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Saving, Investment and Growth: A Causality Test

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  • Zangeneh, Hamid

Abstract

All agree to the answer, i.e., they agree that accumulation of capital was, is, and will remain the most significant problem of the third world (the south) countries. The third world countries cannot accumulate capital because of low-income levels, which in turn, leads to low saving and investments. But low saving and hence low investments are responsible for low income. A catch 22 problem for the third world countries that is badly in need of solutions. This paper shows that we could conclude a one-way Granger causalities running from savings to investment, and from disposable income to investment. This is true with one or more lagged values as independent variable. This means, we need undertake policies that foster savings to spur investment, and as a result, capital accumulation.

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Bibliographic Info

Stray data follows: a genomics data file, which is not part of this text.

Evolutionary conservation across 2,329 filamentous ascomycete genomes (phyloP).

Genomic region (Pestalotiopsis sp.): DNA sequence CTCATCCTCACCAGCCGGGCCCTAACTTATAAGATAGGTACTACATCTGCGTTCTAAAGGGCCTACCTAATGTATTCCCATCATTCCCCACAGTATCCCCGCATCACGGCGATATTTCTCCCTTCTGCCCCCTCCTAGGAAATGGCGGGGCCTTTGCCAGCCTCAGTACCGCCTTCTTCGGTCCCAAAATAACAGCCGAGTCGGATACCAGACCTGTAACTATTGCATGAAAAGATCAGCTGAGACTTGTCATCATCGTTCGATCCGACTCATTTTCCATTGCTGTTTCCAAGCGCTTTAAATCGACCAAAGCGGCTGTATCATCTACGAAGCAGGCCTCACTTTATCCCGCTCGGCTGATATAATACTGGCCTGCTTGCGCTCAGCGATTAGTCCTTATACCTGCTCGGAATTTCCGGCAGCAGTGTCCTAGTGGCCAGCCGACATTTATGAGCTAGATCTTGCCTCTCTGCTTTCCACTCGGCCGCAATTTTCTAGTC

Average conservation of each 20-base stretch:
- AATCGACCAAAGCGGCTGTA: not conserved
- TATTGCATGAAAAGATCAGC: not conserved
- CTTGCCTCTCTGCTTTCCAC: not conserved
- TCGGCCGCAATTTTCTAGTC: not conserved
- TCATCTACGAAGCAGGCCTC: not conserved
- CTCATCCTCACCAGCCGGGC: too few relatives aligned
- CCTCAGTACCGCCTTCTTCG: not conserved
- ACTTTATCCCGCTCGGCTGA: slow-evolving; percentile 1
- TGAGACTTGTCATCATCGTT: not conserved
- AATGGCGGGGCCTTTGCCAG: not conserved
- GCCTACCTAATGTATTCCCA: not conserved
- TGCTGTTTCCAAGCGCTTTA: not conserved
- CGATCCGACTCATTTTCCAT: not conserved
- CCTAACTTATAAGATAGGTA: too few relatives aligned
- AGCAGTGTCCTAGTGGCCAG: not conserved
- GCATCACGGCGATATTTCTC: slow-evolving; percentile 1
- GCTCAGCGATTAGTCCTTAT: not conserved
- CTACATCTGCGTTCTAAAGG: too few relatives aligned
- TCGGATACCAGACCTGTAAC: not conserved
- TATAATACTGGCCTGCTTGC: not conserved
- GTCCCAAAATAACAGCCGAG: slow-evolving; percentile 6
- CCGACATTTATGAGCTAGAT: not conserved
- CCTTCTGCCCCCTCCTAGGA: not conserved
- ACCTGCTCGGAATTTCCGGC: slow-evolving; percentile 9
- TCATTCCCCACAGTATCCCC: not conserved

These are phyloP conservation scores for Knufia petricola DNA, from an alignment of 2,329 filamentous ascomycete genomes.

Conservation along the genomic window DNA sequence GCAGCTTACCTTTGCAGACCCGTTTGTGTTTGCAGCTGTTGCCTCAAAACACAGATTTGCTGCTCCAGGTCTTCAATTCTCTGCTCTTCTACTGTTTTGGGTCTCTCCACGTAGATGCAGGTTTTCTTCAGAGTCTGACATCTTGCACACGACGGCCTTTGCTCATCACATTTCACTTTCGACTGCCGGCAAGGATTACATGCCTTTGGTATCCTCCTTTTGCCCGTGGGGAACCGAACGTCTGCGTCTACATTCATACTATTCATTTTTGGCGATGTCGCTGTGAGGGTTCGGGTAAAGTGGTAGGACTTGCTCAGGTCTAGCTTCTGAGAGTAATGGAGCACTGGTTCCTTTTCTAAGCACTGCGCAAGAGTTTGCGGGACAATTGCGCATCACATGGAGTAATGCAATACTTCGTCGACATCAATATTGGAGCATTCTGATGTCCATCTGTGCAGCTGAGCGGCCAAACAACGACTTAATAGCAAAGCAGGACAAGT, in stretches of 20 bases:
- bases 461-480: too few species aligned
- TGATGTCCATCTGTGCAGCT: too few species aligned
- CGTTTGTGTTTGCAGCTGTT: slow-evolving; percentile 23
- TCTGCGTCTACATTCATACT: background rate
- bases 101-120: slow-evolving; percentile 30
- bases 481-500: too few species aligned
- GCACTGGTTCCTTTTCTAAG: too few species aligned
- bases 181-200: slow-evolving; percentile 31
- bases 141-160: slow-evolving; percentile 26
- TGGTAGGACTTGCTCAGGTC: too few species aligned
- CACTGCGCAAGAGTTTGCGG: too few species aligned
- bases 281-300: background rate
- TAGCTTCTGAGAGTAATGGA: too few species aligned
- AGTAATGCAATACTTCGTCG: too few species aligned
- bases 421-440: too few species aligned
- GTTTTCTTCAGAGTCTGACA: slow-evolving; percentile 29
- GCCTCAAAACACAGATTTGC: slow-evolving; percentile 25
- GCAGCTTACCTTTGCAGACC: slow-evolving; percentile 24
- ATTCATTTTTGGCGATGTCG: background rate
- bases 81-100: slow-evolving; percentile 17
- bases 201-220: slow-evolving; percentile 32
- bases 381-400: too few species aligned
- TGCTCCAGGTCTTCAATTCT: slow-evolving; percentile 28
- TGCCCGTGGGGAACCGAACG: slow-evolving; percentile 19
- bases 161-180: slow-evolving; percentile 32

Paper provided by University Library of Munich, Germany in its series MPRA Paper with number 26806.

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Date of creation: 2006
Date of revision: 2006
Publication status: Published in Iranian Economic review 16.11(2006): pp. 165-175
Handle: RePEc:pra:mprapa:26806

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Related research

Keywords: Granger causalities; Iranian saving and investment and economic growth;

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References

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  1. Deepak Lal, 1993. "Poverty and Development," UCLA Economics Working Papers, UCLA Department of Economics 707, UCLA Department of Economics.
  2. Martin Feldstein, 1994. "Tax Policy and International Capital Flows," NBER Working Papers 4851, National Bureau of Economic Research, Inc.
  3. Lucian Cernat & Radu Vranceanu, 2002. "Globalisation and Development: New Evidence from Central and Eastern Europe," Comparative Economic Studies, Palgrave Macmillan, vol. 44(4), pages 119-136, December.
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Cited by:
  1. Zangeneh, Hamid, 2010. "Iran: Past, Present and the Future," MPRA Paper 26283, University Library of Munich, Germany.

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